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Author Topic: Active Xover into Passive Xover  (Read 1637 times)

Whit Hutchinson

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Active Xover into Passive Xover
« on: December 21, 2006, 12:30:47 am »

Hey guys I have a question about active X-overs.  I have a pair of EV Eliminator Subs (dont bash too much please) and when I ran my DRPA into them Xing over at 100 HZ or so trying to get the sub bass response I needed, it seemed it just clipped my amps alot and ran into alot of current draw.  I first blamed the amps but then I ran them passive at a little more than RMS power and thee things have fairly good "bass" but not much "sub bass".   It seems as if they like the 80s higher end "Tone Loc" bass if you know what I mean.


My question is that if I ran an Xover of 100hz or so from an active  unint such as the DRPA into the passive Xover low pass builtin in network, am I filtering out all of the bass and only trying to reproduce the really low notes that this box wont hit?

If a cab has a passive corssover should you feed it full range signal no matter what, or does it not matter if you use an active Xover frist.   I know the best case is to remove the passive filter from the cabs and run everthing from a DRPA or similar, but this does not work when someone "Hey let me borrow/rent some subs for the dj/band this weekend" and they only have a spare 600x2 amp laying around with no way to crossover.
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Paul O'Brien

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Re: Active Xover into Passive Xover
« Reply #1 on: December 21, 2006, 10:50:15 am »

Whit Hutchinson wrote on Thu, 21 December 2006 00:30

My question is that if I ran an Xover of 100hz or so from an active unit such as the DRPA into the passive Xover low pass built-in network, am I filtering out all of the bass and only trying to reproduce the really low notes that this box wont hit?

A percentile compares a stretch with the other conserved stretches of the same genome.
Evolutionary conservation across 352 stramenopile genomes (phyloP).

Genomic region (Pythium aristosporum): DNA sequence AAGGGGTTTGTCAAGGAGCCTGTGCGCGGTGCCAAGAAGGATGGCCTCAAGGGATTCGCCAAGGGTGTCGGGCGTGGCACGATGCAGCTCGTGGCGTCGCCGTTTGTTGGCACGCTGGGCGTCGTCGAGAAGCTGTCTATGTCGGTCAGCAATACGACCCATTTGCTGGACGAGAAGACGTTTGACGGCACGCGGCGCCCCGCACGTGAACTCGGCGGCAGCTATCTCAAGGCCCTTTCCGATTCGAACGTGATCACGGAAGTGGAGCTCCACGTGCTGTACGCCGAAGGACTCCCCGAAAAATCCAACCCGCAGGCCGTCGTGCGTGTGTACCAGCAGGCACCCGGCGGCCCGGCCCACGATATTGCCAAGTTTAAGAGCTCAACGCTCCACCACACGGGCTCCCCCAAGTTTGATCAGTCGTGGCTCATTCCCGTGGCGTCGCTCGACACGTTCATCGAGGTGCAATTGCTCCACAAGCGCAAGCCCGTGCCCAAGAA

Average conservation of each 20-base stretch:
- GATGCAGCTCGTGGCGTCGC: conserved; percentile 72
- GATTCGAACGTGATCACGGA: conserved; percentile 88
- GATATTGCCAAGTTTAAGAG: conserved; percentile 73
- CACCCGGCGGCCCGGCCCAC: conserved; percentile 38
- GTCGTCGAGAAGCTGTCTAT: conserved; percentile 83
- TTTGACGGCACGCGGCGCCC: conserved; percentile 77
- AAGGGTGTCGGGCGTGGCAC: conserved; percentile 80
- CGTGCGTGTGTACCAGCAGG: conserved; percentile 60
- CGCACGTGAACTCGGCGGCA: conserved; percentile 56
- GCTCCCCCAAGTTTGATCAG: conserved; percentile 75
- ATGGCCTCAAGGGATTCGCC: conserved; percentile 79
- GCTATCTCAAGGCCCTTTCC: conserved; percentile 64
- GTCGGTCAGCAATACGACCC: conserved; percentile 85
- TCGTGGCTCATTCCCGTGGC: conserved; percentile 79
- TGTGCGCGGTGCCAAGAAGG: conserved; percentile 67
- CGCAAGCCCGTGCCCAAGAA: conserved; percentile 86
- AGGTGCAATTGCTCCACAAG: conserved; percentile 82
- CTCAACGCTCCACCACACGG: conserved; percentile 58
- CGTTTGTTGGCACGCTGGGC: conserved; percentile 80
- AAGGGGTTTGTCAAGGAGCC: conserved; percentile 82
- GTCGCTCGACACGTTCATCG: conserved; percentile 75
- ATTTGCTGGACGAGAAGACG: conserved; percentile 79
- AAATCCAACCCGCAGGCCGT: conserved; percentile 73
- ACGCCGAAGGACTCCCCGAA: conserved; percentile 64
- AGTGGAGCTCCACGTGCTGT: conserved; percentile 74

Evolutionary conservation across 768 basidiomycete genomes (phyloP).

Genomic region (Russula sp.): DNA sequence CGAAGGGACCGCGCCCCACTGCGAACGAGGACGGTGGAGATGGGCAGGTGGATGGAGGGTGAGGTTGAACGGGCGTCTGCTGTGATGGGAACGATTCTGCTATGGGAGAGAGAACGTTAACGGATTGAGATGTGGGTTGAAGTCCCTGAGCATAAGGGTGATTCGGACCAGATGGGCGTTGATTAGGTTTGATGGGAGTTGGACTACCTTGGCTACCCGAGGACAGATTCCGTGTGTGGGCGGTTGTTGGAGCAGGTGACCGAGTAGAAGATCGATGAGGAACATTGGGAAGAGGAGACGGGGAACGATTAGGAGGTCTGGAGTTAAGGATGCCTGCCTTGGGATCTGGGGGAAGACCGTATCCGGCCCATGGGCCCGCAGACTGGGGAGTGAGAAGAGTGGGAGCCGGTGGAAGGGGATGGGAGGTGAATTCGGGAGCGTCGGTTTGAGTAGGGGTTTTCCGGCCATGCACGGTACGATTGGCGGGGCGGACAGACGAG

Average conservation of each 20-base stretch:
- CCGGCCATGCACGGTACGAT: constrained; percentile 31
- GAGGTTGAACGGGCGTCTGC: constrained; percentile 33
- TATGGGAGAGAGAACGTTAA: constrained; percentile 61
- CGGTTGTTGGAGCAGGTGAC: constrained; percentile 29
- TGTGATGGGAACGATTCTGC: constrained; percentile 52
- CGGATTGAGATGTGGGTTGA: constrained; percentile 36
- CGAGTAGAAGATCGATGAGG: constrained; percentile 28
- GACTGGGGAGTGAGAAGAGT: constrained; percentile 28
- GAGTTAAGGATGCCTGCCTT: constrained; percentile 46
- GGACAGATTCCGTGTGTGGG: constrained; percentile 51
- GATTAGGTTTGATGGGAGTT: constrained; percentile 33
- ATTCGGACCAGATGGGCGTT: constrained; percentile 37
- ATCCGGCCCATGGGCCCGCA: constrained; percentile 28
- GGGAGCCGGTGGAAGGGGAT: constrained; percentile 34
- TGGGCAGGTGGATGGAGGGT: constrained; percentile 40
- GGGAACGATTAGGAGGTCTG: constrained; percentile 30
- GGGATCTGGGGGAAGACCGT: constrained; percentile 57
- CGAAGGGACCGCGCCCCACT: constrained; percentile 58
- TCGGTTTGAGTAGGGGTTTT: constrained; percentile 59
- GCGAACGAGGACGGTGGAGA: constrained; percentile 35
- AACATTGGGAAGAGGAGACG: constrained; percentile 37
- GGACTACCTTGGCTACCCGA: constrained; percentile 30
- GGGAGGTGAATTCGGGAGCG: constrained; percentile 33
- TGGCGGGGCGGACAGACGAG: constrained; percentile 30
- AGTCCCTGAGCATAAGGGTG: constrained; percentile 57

That's entirely possible. What model Eliminators are these? The built-in passive xover is probably a 6 or 12db filter at 150hz, so it's out of the picture when the active is inline at 100hz. Do you have low cut filters engaged on the amps or DPRA? These should be set at the -3db point of the Eliminators to prevent wasting amp power trying to reproduce sub bass the boxes cannot handle.
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Paul O

Too Tall (Curtis H. List)

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Re: Active Xover into Passive Xover
« Reply #2 on: January 02, 2007, 02:36:56 pm »

Paul O'Brien wrote on Thu, 21 December 2006 10:50

Whit Hutchinson wrote on Thu, 21 December 2006 00:30

My question is that if I ran an Xover of 100hz or so from an active unit such as the DRPA into the passive Xover low pass built-in network, am I filtering out all of the bass and only trying to reproduce the really low notes that this box wont hit?



That's entirely possible. What model Eliminators are these? The built-in passive xover is probably a 6 or 12db filter at 150hz, so it's out of the picture when the active is inline at 100hz.


Do you have low cut filters engaged on the amps or DPRA? These should be set at the -3db point of the Eliminators to prevent wasting amp power trying to reproduce sub bass the boxes cannot handle.






I agree completely that a well placed hi pass on the sub for efficiency and to keep it from ripping itself into pieces is a great idea. The Eliminator series have always been about high sensitivity, not low frequency extension. You might be shocked to find out how high the high pass for the sub can go before it cuts into its low frequency reach.

150 and 100hz are so close they will “add” to each other and you will get a very steep and/or wild filter. The bad part here would be how well they combine with the woofer in the full range and for that matter how the passive and active combine for the sub below 100Hz. You have some big phase issues here and they might be lining up against you. You could be losing all the energy from 80hz to 150hz if the phase combines in a cancellation pattern.
I am not claming that it is happening, but you need to make sure it isn’t.




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